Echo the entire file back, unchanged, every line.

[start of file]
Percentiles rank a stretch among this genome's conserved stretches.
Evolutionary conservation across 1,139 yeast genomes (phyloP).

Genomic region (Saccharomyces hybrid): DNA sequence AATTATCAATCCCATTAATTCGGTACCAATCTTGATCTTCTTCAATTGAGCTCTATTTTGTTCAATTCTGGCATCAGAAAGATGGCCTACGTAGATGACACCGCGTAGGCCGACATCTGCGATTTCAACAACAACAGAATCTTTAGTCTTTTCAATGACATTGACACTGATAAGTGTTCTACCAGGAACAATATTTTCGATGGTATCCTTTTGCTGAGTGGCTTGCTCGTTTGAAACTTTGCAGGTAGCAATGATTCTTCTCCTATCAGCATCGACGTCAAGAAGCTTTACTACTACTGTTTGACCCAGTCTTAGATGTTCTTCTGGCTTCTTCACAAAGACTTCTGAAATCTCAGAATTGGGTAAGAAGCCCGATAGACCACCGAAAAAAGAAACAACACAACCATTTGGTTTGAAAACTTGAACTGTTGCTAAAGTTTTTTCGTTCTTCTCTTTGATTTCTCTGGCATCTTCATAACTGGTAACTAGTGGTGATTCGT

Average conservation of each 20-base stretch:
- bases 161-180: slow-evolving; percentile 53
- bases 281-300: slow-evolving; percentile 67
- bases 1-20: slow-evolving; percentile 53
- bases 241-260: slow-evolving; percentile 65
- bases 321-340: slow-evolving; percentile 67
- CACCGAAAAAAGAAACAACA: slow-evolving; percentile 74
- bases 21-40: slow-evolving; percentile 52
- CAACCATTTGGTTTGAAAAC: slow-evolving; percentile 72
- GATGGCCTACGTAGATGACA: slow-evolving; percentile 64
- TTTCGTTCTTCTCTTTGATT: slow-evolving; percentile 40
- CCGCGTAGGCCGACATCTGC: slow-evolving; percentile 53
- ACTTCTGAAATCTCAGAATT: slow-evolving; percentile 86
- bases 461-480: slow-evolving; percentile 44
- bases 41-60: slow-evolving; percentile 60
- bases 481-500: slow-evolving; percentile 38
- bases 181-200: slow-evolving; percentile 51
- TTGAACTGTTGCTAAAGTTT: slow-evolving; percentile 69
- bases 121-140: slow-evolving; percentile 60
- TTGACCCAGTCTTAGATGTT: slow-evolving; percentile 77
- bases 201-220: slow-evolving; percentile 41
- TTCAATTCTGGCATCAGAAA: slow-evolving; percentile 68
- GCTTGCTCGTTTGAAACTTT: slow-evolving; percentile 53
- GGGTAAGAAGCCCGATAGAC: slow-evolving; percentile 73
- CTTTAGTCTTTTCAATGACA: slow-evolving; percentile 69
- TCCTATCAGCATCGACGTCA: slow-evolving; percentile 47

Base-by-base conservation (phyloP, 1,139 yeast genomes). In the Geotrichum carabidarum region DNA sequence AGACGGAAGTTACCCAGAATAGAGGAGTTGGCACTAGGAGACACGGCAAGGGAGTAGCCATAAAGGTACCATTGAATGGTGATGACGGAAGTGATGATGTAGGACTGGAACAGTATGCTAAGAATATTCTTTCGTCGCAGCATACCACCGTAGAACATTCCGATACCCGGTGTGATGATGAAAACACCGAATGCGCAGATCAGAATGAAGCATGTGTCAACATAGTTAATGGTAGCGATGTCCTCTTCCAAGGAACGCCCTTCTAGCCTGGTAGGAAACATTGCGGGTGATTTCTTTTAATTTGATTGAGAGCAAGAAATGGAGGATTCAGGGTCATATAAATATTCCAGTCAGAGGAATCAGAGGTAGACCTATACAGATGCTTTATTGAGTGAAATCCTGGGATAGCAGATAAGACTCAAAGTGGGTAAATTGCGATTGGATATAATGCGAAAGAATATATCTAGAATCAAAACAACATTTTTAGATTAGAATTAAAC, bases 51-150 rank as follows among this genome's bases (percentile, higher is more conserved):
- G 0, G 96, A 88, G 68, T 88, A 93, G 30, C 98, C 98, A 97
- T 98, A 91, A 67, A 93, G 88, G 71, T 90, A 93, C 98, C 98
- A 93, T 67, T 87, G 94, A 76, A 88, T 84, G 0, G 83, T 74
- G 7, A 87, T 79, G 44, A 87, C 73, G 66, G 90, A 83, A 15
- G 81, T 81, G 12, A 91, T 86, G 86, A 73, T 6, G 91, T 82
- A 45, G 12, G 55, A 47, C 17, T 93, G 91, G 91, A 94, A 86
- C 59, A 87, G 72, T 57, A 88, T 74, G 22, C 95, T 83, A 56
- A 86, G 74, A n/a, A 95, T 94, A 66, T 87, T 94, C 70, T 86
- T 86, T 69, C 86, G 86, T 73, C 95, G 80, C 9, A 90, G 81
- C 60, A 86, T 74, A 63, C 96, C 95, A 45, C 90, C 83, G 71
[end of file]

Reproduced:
Percentiles rank a stretch among this genome's conserved stretches.
Evolutionary conservation across 1,139 yeast genomes (phyloP).

Genomic region (Saccharomyces hybrid): DNA sequence AATTATCAATCCCATTAATTCGGTACCAATCTTGATCTTCTTCAATTGAGCTCTATTTTGTTCAATTCTGGCATCAGAAAGATGGCCTACGTAGATGACACCGCGTAGGCCGACATCTGCGATTTCAACAACAACAGAATCTTTAGTCTTTTCAATGACATTGACACTGATAAGTGTTCTACCAGGAACAATATTTTCGATGGTATCCTTTTGCTGAGTGGCTTGCTCGTTTGAAACTTTGCAGGTAGCAATGATTCTTCTCCTATCAGCATCGACGTCAAGAAGCTTTACTACTACTGTTTGACCCAGTCTTAGATGTTCTTCTGGCTTCTTCACAAAGACTTCTGAAATCTCAGAATTGGGTAAGAAGCCCGATAGACCACCGAAAAAAGAAACAACACAACCATTTGGTTTGAAAACTTGAACTGTTGCTAAAGTTTTTTCGTTCTTCTCTTTGATTTCTCTGGCATCTTCATAACTGGTAACTAGTGGTGATTCGT

Average conservation of each 20-base stretch:
- bases 161-180: slow-evolving; percentile 53
- bases 281-300: slow-evolving; percentile 67
- bases 1-20: slow-evolving; percentile 53
- bases 241-260: slow-evolving; percentile 65
- bases 321-340: slow-evolving; percentile 67
- CACCGAAAAAAGAAACAACA: slow-evolving; percentile 74
- bases 21-40: slow-evolving; percentile 52
- CAACCATTTGGTTTGAAAAC: slow-evolving; percentile 72
- GATGGCCTACGTAGATGACA: slow-evolving; percentile 64
- TTTCGTTCTTCTCTTTGATT: slow-evolving; percentile 40
- CCGCGTAGGCCGACATCTGC: slow-evolving; percentile 53
- ACTTCTGAAATCTCAGAATT: slow-evolving; percentile 86
- bases 461-480: slow-evolving; percentile 44
- bases 41-60: slow-evolving; percentile 60
- bases 481-500: slow-evolving; percentile 38
- bases 181-200: slow-evolving; percentile 51
- TTGAACTGTTGCTAAAGTTT: slow-evolving; percentile 69
- bases 121-140: slow-evolving; percentile 60
- TTGACCCAGTCTTAGATGTT: slow-evolving; percentile 77
- bases 201-220: slow-evolving; percentile 41
- TTCAATTCTGGCATCAGAAA: slow-evolving; percentile 68
- GCTTGCTCGTTTGAAACTTT: slow-evolving; percentile 53
- GGGTAAGAAGCCCGATAGAC: slow-evolving; percentile 73
- CTTTAGTCTTTTCAATGACA: slow-evolving; percentile 69
- TCCTATCAGCATCGACGTCA: slow-evolving; percentile 47

Base-by-base conservation (phyloP, 1,139 yeast genomes). In the Geotrichum carabidarum region DNA sequence AGACGGAAGTTACCCAGAATAGAGGAGTTGGCACTAGGAGACACGGCAAGGGAGTAGCCATAAAGGTACCATTGAATGGTGATGACGGAAGTGATGATGTAGGACTGGAACAGTATGCTAAGAATATTCTTTCGTCGCAGCATACCACCGTAGAACATTCCGATACCCGGTGTGATGATGAAAACACCGAATGCGCAGATCAGAATGAAGCATGTGTCAACATAGTTAATGGTAGCGATGTCCTCTTCCAAGGAACGCCCTTCTAGCCTGGTAGGAAACATTGCGGGTGATTTCTTTTAATTTGATTGAGAGCAAGAAATGGAGGATTCAGGGTCATATAAATATTCCAGTCAGAGGAATCAGAGGTAGACCTATACAGATGCTTTATTGAGTGAAATCCTGGGATAGCAGATAAGACTCAAAGTGGGTAAATTGCGATTGGATATAATGCGAAAGAATATATCTAGAATCAAAACAACATTTTTAGATTAGAATTAAAC, bases 51-150 rank as follows among this genome's bases (percentile, higher is more conserved):
- G 0, G 96, A 88, G 68, T 88, A 93, G 30, C 98, C 98, A 97
- T 98, A 91, A 67, A 93, G 88, G 71, T 90, A 93, C 98, C 98
- A 93, T 67, T 87, G 94, A 76, A 88, T 84, G 0, G 83, T 74
- G 7, A 87, T 79, G 44, A 87, C 73, G 66, G 90, A 83, A 15
- G 81, T 81, G 12, A 91, T 86, G 86, A 73, T 6, G 91, T 82
- A 45, G 12, G 55, A 47, C 17, T 93, G 91, G 91, A 94, A 86
- C 59, A 87, G 72, T 57, A 88, T 74, G 22, C 95, T 83, A 56
- A 86, G 74, A n/a, A 95, T 94, A 66, T 87, T 94, C 70, T 86
- T 86, T 69, C 86, G 86, T 73, C 95, G 80, C 9, A 90, G 81
- C 60, A 86, T 74, A 63, C 96, C 95, A 45, C 90, C 83, G 71